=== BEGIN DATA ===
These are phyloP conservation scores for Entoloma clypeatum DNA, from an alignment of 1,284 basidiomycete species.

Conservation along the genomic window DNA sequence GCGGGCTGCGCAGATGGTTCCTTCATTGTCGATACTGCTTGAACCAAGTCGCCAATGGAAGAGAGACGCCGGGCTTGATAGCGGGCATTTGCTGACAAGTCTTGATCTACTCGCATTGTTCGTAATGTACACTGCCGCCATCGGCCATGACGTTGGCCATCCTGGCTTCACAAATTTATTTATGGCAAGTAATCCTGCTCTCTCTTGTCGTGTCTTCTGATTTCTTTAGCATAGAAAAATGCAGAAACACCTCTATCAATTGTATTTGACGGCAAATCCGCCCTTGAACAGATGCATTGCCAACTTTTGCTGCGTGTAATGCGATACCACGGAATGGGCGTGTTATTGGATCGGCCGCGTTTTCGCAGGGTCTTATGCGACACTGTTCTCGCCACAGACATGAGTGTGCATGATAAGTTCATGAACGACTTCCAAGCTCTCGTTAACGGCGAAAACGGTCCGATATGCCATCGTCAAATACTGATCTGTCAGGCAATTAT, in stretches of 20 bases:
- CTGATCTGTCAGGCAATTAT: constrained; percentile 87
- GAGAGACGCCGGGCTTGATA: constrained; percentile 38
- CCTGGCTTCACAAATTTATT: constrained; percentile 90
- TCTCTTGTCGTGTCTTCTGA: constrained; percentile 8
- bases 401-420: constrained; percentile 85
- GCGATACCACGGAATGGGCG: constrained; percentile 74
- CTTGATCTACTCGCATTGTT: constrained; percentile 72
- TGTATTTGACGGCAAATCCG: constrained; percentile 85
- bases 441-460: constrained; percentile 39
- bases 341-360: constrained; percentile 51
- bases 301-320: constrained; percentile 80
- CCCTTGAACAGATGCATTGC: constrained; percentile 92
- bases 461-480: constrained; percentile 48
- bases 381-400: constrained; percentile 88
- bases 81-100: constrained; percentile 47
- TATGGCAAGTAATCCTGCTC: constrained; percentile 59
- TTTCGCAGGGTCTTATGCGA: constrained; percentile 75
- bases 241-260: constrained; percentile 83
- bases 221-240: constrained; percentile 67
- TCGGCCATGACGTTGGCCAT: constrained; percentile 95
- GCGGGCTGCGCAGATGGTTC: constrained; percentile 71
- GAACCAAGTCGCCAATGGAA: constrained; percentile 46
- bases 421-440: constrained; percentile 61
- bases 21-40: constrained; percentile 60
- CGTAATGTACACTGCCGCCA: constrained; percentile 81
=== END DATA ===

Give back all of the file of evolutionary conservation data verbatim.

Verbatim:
These are phyloP conservation scores for Entoloma clypeatum DNA, from an alignment of 1,284 basidiomycete species.

Conservation along the genomic window DNA sequence GCGGGCTGCGCAGATGGTTCCTTCATTGTCGATACTGCTTGAACCAAGTCGCCAATGGAAGAGAGACGCCGGGCTTGATAGCGGGCATTTGCTGACAAGTCTTGATCTACTCGCATTGTTCGTAATGTACACTGCCGCCATCGGCCATGACGTTGGCCATCCTGGCTTCACAAATTTATTTATGGCAAGTAATCCTGCTCTCTCTTGTCGTGTCTTCTGATTTCTTTAGCATAGAAAAATGCAGAAACACCTCTATCAATTGTATTTGACGGCAAATCCGCCCTTGAACAGATGCATTGCCAACTTTTGCTGCGTGTAATGCGATACCACGGAATGGGCGTGTTATTGGATCGGCCGCGTTTTCGCAGGGTCTTATGCGACACTGTTCTCGCCACAGACATGAGTGTGCATGATAAGTTCATGAACGACTTCCAAGCTCTCGTTAACGGCGAAAACGGTCCGATATGCCATCGTCAAATACTGATCTGTCAGGCAATTAT, in stretches of 20 bases:
- CTGATCTGTCAGGCAATTAT: constrained; percentile 87
- GAGAGACGCCGGGCTTGATA: constrained; percentile 38
- CCTGGCTTCACAAATTTATT: constrained; percentile 90
- TCTCTTGTCGTGTCTTCTGA: constrained; percentile 8
- bases 401-420: constrained; percentile 85
- GCGATACCACGGAATGGGCG: constrained; percentile 74
- CTTGATCTACTCGCATTGTT: constrained; percentile 72
- TGTATTTGACGGCAAATCCG: constrained; percentile 85
- bases 441-460: constrained; percentile 39
- bases 341-360: constrained; percentile 51
- bases 301-320: constrained; percentile 80
- CCCTTGAACAGATGCATTGC: constrained; percentile 92
- bases 461-480: constrained; percentile 48
- bases 381-400: constrained; percentile 88
- bases 81-100: constrained; percentile 47
- TATGGCAAGTAATCCTGCTC: constrained; percentile 59
- TTTCGCAGGGTCTTATGCGA: constrained; percentile 75
- bases 241-260: constrained; percentile 83
- bases 221-240: constrained; percentile 67
- TCGGCCATGACGTTGGCCAT: constrained; percentile 95
- GCGGGCTGCGCAGATGGTTC: constrained; percentile 71
- GAACCAAGTCGCCAATGGAA: constrained; percentile 46
- bases 421-440: constrained; percentile 61
- bases 21-40: constrained; percentile 60
- CGTAATGTACACTGCCGCCA: constrained; percentile 81